Presidential Candidates With College Affordability Plans Come to Wisconsin

Badger State Borrowers in Need of Solutions as Gov. Walker and GOP Legislature Oppose Allowing Refinancing of Student Loans, Just Like You Can With a Mortgage

MADISON, Wis. — When the candidates for the Democratic nomination for President debate tonight in Wisconsin, they’ll be appearing in the state with the third highest percentage of college graduates with student loan debt in the nation, according to a recent study by The Institute for College Access and Success (TICAS). One Wisconsin Now Executive Director Scot Ross noted the contrast between Hillary Clinton and Bernie Sanders, both of whom support real solutions for college affordability and student loan debt, and 70-day Presidential candidate Scott Walker, whose policies have driven up debt in the Badger state and who opposes allowing Wisconsin borrowers to refinance their student loans, just like you a mortgage.

“There’s no debate that $1.3 trillion is an economic albatross and a barrier to 43 million Americans, including one million here in Wisconsin, from enjoying the fruits of the hard work they put in to get their education or job training,” commented Ross. “And it’s clear people like Hillary Clinton and Bernie Sanders are willing to fight to reform the system, while Scott Walker is not.”

Walker, whose presidential campaign officially lasted a mere 70 days despite spending vast stretches of time pursuing his own political ambition instead of doing his job as Governor, has implemented a series of policies that have driven student debt higher in Wisconsin. During his tenure, with the help of the Republican controlled legislature, he hiked University of Wisconsin tuition by double digits, so woefully underfunded financial aid that over 40,000 students eligible for help received none and cut nearly $1 billion from the budgets of the UW and state technical colleges.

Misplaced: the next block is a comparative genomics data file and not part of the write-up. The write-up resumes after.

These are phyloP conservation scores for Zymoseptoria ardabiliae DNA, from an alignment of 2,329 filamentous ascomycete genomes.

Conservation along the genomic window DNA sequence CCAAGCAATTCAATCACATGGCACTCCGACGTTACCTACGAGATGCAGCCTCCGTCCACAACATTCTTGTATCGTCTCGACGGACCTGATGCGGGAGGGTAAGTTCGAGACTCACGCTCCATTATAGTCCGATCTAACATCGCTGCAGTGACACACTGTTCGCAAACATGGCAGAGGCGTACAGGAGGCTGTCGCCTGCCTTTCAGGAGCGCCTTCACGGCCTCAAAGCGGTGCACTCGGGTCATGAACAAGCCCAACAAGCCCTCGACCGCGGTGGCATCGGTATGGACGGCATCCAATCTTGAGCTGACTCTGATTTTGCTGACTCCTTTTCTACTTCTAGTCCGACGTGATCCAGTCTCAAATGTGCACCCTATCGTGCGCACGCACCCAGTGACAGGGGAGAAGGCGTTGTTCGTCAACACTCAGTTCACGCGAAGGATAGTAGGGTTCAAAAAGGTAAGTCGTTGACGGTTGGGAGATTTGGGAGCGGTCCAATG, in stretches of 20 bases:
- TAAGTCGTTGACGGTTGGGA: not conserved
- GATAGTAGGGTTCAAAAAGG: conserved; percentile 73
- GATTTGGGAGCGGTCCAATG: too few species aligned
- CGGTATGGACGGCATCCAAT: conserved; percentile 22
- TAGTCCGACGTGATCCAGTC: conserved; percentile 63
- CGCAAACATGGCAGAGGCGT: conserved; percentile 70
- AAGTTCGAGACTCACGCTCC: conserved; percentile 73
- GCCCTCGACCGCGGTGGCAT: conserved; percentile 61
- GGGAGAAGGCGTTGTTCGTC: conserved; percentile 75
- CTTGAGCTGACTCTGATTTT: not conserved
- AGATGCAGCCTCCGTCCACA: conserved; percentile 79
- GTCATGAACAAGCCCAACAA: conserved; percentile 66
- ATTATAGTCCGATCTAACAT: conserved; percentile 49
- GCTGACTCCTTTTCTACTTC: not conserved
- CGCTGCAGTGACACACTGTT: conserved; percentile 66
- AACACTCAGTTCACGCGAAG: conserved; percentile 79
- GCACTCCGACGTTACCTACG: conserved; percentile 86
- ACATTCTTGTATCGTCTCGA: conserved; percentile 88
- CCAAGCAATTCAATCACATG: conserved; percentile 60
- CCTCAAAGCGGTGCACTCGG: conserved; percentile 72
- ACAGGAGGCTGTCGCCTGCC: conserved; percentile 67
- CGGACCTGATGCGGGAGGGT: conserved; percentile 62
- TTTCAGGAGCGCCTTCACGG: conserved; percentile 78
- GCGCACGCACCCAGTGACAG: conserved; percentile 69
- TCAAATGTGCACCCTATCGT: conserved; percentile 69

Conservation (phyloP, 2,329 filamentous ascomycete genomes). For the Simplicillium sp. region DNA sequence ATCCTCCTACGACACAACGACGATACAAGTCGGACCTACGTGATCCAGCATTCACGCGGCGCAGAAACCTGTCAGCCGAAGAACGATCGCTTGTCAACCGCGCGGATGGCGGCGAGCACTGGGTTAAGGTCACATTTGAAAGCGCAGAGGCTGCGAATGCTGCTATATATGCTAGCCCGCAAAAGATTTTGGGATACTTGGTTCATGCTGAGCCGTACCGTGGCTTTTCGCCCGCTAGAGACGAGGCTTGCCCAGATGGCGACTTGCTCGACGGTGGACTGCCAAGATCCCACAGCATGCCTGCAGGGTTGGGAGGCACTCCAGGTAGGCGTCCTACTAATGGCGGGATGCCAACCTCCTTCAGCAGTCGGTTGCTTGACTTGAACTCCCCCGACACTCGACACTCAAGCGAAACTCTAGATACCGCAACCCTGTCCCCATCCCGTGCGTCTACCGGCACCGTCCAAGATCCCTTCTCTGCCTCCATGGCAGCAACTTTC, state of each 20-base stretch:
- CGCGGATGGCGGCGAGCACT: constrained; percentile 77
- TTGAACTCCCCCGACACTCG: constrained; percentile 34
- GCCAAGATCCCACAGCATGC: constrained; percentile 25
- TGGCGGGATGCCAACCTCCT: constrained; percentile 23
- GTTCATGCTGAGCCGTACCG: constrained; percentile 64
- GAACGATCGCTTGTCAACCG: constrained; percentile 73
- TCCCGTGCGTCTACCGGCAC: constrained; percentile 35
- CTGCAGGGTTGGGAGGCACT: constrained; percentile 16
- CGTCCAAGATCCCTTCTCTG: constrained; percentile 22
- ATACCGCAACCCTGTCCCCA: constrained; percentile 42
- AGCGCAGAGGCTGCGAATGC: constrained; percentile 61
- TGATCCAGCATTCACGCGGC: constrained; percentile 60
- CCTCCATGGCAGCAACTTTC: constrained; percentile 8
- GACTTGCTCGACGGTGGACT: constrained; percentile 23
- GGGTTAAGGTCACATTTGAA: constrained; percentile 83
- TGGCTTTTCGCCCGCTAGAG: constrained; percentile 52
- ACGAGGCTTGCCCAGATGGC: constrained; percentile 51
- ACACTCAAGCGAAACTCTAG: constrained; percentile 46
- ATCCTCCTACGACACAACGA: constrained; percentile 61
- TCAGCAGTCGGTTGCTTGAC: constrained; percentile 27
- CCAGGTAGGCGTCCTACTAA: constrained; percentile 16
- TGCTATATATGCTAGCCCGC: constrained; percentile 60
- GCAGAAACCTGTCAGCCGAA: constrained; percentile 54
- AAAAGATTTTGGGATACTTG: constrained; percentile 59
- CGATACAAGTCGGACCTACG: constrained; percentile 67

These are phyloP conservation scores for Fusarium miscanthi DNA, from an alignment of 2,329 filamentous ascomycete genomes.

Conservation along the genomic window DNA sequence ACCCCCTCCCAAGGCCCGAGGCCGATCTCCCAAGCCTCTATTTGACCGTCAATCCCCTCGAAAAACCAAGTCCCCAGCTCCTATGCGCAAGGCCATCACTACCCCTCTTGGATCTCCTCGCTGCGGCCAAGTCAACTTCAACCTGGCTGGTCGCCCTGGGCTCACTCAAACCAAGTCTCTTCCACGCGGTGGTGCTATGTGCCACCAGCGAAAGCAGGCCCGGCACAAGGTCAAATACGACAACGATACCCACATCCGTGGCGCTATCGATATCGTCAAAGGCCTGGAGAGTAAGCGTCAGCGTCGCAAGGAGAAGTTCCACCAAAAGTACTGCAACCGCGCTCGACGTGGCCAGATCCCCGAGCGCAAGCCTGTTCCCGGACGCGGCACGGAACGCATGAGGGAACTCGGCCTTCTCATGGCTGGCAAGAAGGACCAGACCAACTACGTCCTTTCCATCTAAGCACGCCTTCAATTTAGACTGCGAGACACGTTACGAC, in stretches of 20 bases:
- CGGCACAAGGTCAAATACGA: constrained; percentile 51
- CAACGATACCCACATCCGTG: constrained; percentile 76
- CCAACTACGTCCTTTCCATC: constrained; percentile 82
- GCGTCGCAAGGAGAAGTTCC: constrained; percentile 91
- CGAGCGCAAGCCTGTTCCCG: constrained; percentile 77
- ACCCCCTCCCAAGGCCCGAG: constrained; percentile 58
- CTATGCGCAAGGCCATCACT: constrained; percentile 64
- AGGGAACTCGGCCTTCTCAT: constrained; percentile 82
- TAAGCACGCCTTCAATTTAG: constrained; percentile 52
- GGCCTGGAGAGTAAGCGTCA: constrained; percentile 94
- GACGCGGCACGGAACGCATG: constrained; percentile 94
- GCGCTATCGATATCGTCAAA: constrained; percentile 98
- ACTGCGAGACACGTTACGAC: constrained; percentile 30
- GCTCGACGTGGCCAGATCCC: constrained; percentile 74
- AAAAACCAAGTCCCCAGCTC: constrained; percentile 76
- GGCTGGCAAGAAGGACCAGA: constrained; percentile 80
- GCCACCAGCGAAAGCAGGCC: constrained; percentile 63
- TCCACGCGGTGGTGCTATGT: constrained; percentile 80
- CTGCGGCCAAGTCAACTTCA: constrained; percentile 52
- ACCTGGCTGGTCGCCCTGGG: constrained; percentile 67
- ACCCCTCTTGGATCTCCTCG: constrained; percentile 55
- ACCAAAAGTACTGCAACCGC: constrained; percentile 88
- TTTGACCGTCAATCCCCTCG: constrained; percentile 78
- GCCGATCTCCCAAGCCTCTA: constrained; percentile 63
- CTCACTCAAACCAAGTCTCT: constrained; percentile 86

According to the TICAS study, a comprehensive 50 state investigation of student loan debt for 2014, seventy percent of Wisconsin’s graduates have student loan debt, the third highest percentage in the nation, and up from tenth in 2011 when Walker was first elected. The average debt load of over $28,800 they carry ranks Wisconsin seventeenth nationally. The research also found that over the last decade Wisconsin graduates were saddled with a seventy four percent increase in the amount of debt upon graduation and that ten percent more graduates were leaving school with student debt.

Unfortunately for an estimated one million Wisconsin borrowers Gov. Walker, with the backing of the Republican controlled legislature, are denying any help lowering the monthly payments of student loan borrowers by helping them refinance their loans, just like you can with a mortgage.

Ross concluded, “Tonight Wisconsin and the nation will get to see a vivid contrast to Gov. Walker and the Republicans in the state legislature who have utterly failed to recognize how desperately common sense reforms are needed and how devastating the consequences of inaction are for families and our economy.”

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